It’s awfully silly, and the old-timey, tough-guy dialogue (penned by Hill and his “48 Hrs.” co-writer Larry Gross) clangs unconvincingly in the mouths of an outmatched cast. A pre-“Ghostbusters” Rick Moranis sneers his way through the picture as Ellen’s new boyfriend/manager while Amy Madigan fares a bit better as Cody’s smart-mouthed sidekick, a role first intended for Edward James Olmos but gender-swapped with little alteration after the actress expressed interest. (Hill famously did the same a few years earlier with his script for “Alien,” in which Sigourney Weaver’s Warrant Officer Ripley was written as a man.)

Tom Cruise was originally offered the part of Cody, not yet a superstar but hot around town for his toothy, volatile performances in “Taps” and “The Outsiders.” He turned them down to make “All the Right Moves” instead and “Streets of Fire” wound up starring Michael Paré, a hunky lummox sorely lacking the magnetism required to carry off such a self-consciously iconic role. Paré didn’t have an easy time on the set, claiming in interviews that he was bullied by Rick Moranis (now that I would pay to see) and that he had trouble interpreting Hill’s directions to “just stand there and be a star!”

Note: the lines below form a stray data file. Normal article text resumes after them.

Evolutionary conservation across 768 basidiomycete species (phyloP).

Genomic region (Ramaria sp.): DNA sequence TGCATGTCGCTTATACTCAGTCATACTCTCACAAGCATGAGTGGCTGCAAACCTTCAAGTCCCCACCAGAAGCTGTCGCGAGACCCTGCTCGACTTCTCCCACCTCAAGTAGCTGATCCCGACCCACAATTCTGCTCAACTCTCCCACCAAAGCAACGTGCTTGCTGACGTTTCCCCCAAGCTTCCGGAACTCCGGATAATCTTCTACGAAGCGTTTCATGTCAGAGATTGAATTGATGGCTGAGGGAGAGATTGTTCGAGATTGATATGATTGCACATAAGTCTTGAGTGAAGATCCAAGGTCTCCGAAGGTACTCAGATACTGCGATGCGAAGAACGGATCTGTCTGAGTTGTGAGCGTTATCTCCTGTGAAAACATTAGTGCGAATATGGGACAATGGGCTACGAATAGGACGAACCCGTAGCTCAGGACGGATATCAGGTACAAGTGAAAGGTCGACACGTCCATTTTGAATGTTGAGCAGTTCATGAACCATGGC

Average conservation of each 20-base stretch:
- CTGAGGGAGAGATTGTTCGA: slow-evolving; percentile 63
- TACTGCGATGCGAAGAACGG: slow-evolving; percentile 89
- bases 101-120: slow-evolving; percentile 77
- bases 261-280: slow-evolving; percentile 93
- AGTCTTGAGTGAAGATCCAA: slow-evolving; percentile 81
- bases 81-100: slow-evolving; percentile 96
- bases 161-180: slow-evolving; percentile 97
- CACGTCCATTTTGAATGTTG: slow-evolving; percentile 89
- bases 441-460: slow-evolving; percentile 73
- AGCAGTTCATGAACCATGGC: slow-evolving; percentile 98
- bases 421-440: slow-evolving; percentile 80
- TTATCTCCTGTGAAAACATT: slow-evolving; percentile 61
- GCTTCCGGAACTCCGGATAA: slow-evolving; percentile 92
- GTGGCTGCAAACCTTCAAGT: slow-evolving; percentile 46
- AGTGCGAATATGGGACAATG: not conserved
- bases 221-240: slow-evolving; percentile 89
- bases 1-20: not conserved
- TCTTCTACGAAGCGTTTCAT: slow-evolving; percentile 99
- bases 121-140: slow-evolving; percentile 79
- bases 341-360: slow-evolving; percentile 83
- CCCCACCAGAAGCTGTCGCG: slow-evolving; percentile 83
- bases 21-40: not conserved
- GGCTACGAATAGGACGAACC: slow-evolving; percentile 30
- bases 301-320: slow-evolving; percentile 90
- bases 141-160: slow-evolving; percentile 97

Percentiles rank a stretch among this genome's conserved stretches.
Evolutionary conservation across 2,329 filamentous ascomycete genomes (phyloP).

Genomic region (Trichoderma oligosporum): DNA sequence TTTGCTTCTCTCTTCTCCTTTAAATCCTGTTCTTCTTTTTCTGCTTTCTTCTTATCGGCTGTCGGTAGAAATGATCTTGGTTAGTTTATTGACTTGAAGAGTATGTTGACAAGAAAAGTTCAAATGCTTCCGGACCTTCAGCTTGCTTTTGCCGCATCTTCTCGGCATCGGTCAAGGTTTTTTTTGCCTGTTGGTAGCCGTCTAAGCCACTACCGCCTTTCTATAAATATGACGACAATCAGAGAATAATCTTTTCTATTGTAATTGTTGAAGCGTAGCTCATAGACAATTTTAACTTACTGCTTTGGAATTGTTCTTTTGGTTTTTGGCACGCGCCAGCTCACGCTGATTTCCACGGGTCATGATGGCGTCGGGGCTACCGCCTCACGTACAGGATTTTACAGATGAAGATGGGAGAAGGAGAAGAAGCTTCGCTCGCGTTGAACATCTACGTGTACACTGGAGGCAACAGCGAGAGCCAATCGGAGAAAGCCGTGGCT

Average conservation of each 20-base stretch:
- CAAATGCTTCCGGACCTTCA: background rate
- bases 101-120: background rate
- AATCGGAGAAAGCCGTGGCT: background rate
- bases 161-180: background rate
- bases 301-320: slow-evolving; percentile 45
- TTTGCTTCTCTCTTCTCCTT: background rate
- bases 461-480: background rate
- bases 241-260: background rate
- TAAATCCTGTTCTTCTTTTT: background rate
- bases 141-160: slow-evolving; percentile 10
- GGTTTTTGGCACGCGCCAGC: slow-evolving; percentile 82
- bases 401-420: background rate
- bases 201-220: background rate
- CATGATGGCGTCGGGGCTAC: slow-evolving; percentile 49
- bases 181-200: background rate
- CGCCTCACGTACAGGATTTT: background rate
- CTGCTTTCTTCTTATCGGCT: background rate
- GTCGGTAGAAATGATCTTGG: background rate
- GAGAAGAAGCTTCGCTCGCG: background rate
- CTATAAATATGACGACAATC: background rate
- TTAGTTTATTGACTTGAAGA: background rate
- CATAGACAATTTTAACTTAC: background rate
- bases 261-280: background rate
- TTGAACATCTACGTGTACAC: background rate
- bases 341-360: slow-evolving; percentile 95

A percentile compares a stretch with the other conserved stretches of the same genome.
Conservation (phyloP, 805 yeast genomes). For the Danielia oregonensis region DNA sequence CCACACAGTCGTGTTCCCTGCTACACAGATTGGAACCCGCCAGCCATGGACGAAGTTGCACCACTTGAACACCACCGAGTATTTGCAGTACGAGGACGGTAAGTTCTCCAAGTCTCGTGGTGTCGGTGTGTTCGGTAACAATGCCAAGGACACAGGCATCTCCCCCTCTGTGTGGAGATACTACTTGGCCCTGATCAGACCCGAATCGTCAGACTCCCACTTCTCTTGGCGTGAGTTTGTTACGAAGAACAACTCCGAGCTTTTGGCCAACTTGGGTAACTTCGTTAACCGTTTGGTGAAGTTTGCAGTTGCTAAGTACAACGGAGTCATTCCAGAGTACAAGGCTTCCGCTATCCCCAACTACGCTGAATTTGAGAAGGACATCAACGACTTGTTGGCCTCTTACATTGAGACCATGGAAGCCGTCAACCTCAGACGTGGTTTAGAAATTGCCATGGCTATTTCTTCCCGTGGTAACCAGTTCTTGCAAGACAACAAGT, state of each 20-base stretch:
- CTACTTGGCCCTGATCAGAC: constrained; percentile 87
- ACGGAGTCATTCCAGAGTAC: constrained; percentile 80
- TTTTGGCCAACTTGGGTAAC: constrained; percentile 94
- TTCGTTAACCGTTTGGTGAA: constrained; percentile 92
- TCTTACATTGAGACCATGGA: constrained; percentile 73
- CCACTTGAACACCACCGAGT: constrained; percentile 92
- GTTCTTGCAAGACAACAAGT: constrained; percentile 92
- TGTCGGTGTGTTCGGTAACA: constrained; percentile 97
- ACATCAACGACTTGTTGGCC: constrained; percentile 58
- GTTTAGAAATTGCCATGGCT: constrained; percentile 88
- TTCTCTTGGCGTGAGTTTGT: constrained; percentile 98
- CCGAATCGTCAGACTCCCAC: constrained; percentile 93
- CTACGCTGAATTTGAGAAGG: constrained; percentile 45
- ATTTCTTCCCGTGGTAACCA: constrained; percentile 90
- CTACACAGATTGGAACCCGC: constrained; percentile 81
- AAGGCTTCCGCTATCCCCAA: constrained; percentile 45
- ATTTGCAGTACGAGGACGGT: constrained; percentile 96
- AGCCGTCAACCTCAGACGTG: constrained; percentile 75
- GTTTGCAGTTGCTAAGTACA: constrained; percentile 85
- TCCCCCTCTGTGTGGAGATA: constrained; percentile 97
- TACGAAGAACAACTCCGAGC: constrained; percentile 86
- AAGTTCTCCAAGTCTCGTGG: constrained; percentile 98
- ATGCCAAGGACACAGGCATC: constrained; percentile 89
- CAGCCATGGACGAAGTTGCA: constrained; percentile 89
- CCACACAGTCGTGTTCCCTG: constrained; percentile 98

One person who had no difficulty doing just that was Diane Lane. The screenplay has been (rightfully) accused of objectifying Ellen as a prize to be fought over by the male characters, but in her scalding scarlet getups and go-go boots Lane is the most elegant component of the film’s production design. There’s a not-at-all-creepy anecdote on the film’s recent Shout Factory Blu-Ray in which a crew member describes how an entire staff of jaded professionals momentarily lost the power of speech when she first walked on set wearing her Ellen Aim outfit. Hill says he intended for her to be a rock 'n' roll Helen of Troy, and when Lane lip-syncs her numbers (her voice was dubbed by Laurie Sargent and Holly Sherwood) you can easily envision her launching a thousand ships, or in this case a thousand Harley Davidsons.